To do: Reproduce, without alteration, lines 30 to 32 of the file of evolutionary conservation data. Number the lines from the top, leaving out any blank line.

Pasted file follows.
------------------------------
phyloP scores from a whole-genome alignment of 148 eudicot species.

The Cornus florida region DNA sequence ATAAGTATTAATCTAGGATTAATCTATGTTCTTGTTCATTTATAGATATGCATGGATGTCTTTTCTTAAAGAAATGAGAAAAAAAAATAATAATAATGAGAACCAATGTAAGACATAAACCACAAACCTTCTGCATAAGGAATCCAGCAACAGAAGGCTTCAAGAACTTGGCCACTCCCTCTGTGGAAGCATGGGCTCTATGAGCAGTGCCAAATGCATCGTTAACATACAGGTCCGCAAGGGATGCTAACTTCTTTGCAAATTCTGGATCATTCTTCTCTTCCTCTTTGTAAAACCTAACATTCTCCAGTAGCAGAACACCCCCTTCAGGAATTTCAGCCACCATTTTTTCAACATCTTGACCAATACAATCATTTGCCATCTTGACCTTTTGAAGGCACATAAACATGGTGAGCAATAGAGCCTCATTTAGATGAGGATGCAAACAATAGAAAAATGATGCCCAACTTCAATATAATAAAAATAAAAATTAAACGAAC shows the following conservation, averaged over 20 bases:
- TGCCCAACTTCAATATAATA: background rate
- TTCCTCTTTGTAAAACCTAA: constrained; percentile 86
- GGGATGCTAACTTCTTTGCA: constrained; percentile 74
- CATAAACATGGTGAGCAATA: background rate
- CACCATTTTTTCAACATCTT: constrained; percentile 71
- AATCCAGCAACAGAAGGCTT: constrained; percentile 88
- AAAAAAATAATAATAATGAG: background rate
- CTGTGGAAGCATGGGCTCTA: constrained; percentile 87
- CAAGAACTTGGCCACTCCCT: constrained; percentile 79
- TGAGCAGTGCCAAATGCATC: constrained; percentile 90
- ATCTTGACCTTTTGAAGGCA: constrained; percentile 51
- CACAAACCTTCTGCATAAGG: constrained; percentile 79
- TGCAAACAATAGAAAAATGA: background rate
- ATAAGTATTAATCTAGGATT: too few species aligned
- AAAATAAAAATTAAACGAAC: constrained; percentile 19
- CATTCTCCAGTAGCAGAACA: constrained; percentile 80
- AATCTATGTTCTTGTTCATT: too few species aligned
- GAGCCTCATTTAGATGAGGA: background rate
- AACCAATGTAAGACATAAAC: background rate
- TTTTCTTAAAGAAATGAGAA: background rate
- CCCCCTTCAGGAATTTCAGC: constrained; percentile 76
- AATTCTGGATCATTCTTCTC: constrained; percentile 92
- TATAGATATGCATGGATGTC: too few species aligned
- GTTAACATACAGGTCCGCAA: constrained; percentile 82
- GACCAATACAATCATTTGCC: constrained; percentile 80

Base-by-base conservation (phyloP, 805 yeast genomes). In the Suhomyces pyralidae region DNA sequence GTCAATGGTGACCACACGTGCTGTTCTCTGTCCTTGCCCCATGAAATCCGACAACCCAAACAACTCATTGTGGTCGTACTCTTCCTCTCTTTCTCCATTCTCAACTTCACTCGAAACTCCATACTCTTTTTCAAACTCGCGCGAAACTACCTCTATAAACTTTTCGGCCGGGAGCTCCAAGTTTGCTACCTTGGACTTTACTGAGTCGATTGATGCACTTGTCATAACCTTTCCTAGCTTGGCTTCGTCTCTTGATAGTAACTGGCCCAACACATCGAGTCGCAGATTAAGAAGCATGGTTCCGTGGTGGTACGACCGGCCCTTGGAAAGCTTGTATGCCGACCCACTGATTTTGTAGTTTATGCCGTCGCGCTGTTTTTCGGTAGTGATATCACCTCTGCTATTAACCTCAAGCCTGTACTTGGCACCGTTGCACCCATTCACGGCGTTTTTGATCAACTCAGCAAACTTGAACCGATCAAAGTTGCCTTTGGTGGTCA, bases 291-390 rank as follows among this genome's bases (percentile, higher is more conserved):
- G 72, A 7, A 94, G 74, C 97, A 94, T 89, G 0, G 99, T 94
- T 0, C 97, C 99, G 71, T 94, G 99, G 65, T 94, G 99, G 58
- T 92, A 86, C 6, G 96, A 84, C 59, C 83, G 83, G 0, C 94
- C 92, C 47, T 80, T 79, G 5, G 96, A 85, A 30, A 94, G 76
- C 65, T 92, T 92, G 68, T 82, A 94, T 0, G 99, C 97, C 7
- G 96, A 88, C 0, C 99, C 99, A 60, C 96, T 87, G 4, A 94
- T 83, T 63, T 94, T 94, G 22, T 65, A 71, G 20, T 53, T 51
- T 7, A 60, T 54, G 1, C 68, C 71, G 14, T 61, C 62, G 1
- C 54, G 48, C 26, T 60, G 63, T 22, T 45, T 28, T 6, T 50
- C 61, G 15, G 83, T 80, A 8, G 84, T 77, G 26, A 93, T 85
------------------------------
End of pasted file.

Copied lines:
- T 0, C 97, C 99, G 71, T 94, G 99, G 65, T 94, G 99, G 58
- T 92, A 86, C 6, G 96, A 84, C 59, C 83, G 83, G 0, C 94
- C 92, C 47, T 80, T 79, G 5, G 96, A 85, A 30, A 94, G 76